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Mission to the magnetotail

The GEOTAIL mission is a collaboration between the Japanese and American Space Adminstrations to study the dynamics of the Earth's magnetotail from the near-Earth region (8 Earth radii (Re)) to the distant geomagnetic tail (about 200 Re). The GEOTAIL spacecraft was designed and built by the Japanese and was launched on July 24, 1992. The Institute has contributed the HEP-LD designed to study plasma dynamics in the geomagnetic tail, solar flare particle acceleration and propagation, and the origin, lifetime and propagation of cosmic ray particles.

> Science objectives of the Geotail mission
> MPS contribution: The Geotail HEP-LD intrument
Co-I: Berend Wilken (deceased), contact Q.-G. Zong
> Science objectives of the Geotail HEP-LD instrument
> Related links
> Geotail publications by MPS members

Science objectives of the Geotail mission

The Geotail mission measures global energy flow and transformation in the magnetotail to increase understanding of fundamental magnetospheric processes. This includes the physics of the magnetopause, the plasma sheet, and reconnection and neutral line formation (i.e., the mechanisms of input, transport, storage, release and conversion of energy in the magnetotail). Geotail, together with Wind, Polar, SOHO, and Cluster projects, constitute a cooperative scientific satellite project designated the International Solar-Terrestrial Physics (ISTP) program which aims at gaining improved understanding of the physics of solar terrestrial relations.

The Geotail mission is divided into two phases. During the initial two-year phase, the orbit apogee was kept on the night side of the Earth by using the Moon's gravity in a series of double-lunar-swing-by maneuvers that resulted in the spacecraft spending most of its time in the distant magnetotail (maximum apogee about 200 Re) with a period varying from one to four months. In February 1995, phase two was commenced as the apogee was reduced to 30 Re to study the near-Earth magnetotail processes.


MPS contribution: The Geotail HEP-LD intrument

The HEP-LD sensor system consists of three identical Imaging Ion Mass spectrometers which use time-of-flight/energy measurement, and covers 180 degrees in polar angle over the energy range 10--100 keV for ENA (Neutral Particles), 30 keV--1.5 MeV for Protons, 80keV--1.5 MeV for Helium ions, and 160 keV -- 4.0 MeV for CNO (Oxygen) Ions.

The instrument is not sensitive to the ionic charge state of nuclear particles; the mass resolution is marginal for separating carbon, nitrogen and oxygen ions. HEP-LD provides distribution of different ions with complete coverage of the unit sphere in phase space.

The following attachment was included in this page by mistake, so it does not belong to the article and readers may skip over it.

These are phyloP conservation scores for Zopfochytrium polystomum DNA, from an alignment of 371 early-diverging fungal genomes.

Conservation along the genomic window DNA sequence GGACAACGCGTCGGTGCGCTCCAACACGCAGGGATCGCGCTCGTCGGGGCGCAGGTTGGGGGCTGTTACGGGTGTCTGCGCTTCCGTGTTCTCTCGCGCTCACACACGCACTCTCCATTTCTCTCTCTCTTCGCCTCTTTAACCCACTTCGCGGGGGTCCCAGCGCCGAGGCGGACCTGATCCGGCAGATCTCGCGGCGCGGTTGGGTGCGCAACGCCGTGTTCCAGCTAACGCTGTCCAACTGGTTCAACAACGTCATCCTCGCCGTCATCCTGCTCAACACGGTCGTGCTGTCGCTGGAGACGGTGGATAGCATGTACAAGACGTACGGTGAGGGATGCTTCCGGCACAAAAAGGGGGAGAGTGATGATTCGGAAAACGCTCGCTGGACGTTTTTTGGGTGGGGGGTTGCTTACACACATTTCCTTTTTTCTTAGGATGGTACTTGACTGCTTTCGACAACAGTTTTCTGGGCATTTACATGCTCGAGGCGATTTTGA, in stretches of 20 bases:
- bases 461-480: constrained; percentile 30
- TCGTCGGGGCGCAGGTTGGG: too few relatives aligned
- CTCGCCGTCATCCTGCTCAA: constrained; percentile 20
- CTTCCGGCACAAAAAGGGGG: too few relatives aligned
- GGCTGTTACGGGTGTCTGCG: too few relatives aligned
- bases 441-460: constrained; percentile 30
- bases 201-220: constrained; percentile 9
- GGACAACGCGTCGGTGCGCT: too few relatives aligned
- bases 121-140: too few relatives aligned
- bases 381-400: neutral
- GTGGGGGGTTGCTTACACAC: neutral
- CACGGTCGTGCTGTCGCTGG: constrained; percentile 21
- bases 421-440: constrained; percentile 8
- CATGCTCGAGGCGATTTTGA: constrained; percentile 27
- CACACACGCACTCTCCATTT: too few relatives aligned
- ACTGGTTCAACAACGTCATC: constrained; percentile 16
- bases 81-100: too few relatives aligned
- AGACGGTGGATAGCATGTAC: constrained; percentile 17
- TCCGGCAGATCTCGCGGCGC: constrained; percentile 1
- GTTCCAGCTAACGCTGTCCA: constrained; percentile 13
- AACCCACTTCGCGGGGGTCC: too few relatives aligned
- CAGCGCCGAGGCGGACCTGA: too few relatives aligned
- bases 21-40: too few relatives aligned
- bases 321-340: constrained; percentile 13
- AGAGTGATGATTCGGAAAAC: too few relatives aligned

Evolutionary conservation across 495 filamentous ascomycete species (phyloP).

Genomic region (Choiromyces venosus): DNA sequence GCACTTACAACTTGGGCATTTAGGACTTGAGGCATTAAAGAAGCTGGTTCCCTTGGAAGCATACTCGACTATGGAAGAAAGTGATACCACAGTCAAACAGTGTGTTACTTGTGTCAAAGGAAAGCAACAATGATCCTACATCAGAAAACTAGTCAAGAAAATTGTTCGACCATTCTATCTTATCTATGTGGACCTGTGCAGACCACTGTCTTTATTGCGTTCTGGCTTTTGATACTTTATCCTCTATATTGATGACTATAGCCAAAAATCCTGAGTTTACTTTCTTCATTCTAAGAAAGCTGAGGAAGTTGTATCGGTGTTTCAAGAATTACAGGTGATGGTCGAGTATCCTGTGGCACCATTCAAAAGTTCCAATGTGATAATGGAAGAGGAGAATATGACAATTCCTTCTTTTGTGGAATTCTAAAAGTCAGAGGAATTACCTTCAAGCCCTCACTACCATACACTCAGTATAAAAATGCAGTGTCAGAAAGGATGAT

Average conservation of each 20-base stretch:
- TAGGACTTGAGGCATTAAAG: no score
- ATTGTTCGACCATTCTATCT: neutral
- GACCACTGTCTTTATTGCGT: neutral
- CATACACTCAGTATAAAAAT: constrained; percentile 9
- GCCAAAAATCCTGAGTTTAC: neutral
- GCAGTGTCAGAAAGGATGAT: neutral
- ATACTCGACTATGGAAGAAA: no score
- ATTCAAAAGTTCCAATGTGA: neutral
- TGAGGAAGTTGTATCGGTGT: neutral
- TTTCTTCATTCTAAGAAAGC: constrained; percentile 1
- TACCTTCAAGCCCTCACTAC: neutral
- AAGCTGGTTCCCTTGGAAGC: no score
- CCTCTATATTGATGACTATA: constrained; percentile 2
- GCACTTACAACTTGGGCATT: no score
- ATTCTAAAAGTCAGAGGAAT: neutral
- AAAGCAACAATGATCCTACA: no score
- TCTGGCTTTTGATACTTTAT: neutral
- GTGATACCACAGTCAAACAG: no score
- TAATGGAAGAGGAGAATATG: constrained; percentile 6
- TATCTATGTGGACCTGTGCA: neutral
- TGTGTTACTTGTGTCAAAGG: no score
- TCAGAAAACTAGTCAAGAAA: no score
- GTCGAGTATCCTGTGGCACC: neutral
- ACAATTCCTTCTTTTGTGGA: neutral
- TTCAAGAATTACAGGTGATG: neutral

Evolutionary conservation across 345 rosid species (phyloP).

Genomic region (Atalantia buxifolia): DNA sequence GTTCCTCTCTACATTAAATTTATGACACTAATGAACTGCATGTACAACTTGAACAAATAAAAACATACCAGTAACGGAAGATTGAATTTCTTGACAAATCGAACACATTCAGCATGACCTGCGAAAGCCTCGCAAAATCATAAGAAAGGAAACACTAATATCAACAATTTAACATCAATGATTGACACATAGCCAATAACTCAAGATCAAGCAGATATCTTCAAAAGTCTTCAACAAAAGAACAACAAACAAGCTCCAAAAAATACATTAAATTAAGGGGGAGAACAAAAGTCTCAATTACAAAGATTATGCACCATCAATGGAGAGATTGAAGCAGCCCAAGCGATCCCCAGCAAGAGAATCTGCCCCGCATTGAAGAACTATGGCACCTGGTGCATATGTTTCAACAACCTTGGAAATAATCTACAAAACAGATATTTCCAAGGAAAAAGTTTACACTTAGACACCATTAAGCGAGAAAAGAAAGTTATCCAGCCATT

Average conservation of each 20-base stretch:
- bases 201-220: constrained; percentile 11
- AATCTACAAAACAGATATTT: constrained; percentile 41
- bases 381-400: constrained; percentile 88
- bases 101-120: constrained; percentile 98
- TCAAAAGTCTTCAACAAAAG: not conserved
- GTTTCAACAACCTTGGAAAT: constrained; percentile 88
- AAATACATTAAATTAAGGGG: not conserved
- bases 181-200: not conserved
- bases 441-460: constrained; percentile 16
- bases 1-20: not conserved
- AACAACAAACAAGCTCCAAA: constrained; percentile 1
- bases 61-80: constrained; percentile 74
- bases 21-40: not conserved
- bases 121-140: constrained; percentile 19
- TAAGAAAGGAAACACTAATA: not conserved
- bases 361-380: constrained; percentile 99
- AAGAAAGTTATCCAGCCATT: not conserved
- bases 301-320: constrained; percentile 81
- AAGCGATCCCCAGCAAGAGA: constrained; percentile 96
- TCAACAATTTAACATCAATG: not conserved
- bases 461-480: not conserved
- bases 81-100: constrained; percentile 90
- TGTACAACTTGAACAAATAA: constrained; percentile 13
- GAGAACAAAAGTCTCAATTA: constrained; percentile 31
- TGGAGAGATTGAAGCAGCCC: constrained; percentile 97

The Technical Parameters of the HEP-LD

Flight Path S
Deflection Voltage
34 mm
0-10 KV
Energy Range (KeV)
Angular Coverage:
ENA (KeV) 10-100
Geomatric Factor


Science objectives of the Geotail HEP-LD

By using the HEP-LD data sets, the following scientific objectives are investigating:

  • Particles dynamics in the geomagnetic tail
  • CIR, CME and other Solar events related geomagnetic activity
  • Oxygen ion as a "Tracer Ions" in the substorm dynamical process
  • The acceleration process of energetic ion in upstream and downstream of the bow shock

The classic picture of substorm

The classic picture of substorm and plasmoids formation assumes the existence of an X line (NENL) tailward of the dipolarization region and earthward of the thinning region where the Bz component is essentially nullified. Eventually, part of the plasma sheet is pinched off as a plasmoid, the residual plasma sheet snaps back towards Earth injecting energetic plasma into the inner magnetosphere.

An Energetic Oxygen Beam was observed by HEP-LD

HEP-LD instrument is an advanced energetic particle spectrometer with time-of-flight(T) and energy(E) detection ystems which determine the mass of incident nuclear particles. The novel design of the sensor head as a 'projection' camera allows the linear imaging of particle distributions in the polar angle: 12 contiguous angular intervals over a range of 180 degrees. Combined with the sectored spin plane of the unit sphere in the phase space is covered with a total of 192 contigous angular pixels. The oxygen ions were flowing tailward in a highly collimated beam.


Related links

> Geotail publications by MPS members
> ISTP Home Page
> Geotail Homepage
> Geotail EPIC Summary Plots
> GeoTail Comprehensive Plasma Instrument Observations

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